Using Real Workloads To Assess Thermal Impacts

Thermal analysis is being driven much further left in the design, fueled by demand for increased transistor density and more features on a chip or in a package, as well as the unique ways the various components may be exercised or stressed. However, getting a clear picture of the thermal activity in advanced-node chips and packages is extremely complex, and it can vary significantly by use c... » read more

Celsius EC Solver

The Cadence Celsius EC Solver is electronics cooling simulation software for accurate and fast analysis of the thermal performance of electronic systems. It enables electronic system designers to accurately address the most challenging thermal/electronics cooling issues today. The Celsius EC Solver utilizes a powerful computational engine and meshing technology that enables designers to model a... » read more

Dealing With Heat In Near-Memory Compute Architectures

The explosion in data forcing chipmakers to get much more granular about where logic and memory are placed on a die, how data is partitioned and prioritized to utilize those resources, and what the thermal impact will be if they are moved closer together on a die or in a package. For more than a decade, the industry has faced a basic problem — moving data can be more resource-intensive tha... » read more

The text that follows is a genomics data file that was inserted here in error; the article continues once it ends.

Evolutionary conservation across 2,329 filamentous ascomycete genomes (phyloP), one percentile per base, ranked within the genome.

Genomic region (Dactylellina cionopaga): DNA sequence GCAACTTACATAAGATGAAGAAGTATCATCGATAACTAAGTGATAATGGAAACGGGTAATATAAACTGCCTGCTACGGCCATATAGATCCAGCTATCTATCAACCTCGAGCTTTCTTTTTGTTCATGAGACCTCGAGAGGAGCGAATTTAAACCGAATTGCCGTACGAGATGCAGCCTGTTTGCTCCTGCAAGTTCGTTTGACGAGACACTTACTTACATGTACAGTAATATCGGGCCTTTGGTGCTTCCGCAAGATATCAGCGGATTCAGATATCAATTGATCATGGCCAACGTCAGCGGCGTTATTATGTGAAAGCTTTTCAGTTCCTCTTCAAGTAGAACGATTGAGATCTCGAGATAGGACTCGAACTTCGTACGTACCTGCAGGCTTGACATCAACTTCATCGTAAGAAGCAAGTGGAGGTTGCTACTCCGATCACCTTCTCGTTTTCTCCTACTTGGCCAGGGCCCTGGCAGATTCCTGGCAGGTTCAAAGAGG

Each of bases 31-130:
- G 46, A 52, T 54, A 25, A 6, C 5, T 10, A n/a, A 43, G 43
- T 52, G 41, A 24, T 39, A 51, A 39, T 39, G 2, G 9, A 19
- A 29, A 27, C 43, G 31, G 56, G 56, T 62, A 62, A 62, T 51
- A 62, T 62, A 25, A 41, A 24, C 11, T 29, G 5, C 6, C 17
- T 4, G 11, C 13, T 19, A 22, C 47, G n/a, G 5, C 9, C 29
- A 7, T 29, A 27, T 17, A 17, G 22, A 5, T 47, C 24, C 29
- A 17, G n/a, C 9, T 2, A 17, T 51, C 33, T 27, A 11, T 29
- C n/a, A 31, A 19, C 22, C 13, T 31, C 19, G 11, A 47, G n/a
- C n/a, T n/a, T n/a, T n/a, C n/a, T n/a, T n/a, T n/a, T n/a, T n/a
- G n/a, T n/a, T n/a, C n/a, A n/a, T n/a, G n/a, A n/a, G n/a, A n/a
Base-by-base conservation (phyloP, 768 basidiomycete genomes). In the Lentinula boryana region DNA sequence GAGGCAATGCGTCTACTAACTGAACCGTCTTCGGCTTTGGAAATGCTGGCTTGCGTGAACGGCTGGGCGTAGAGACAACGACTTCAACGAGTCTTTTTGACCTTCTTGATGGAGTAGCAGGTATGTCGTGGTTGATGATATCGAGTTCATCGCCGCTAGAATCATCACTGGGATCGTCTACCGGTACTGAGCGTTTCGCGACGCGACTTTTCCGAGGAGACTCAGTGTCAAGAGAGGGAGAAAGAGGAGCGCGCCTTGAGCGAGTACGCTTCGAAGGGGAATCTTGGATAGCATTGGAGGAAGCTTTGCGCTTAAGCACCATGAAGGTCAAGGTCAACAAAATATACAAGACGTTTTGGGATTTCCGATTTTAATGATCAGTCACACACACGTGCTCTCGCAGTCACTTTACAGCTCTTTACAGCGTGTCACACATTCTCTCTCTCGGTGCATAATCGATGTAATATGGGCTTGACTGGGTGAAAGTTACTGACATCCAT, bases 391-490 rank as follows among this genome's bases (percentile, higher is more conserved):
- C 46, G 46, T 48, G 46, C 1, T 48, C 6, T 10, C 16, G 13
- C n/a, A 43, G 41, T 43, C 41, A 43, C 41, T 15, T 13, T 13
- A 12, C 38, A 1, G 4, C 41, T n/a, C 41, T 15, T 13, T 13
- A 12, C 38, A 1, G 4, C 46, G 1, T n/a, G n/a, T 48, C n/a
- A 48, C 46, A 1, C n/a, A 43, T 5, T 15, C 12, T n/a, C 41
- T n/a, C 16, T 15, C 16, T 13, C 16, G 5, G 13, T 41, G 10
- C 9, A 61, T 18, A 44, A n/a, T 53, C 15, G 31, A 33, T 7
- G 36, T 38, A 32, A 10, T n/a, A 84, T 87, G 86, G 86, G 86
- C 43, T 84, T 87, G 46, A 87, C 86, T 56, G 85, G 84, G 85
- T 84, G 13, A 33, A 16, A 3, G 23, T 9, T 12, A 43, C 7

Baum: Finding SoC Power Flaws

A South Korean startup founded by a Samsung engineer-turned-researcher has created a tool that finds power design flaws early in the SoC design process. The startup, Baum, Inc., launched the second version of its power-modeling solution in June at DAC. The product is a power design-verification tool that uses high-level models to create analyses designed to spot design flaws that could creat... » read more

FinFET Scaling Reaches Thermal Limit

In 1974, Robert H. Dennard was working as an IBM researcher. He introduced the idea that MOSFETs would continue to work as voltage-controlled switches in conjunction with shrinking features, providing doping levels, the chip's geometry, and voltages are scaled along with those size reductions. This became known as Dennard's Law even though, just like Moore's Law, it was anything but a law. T... » read more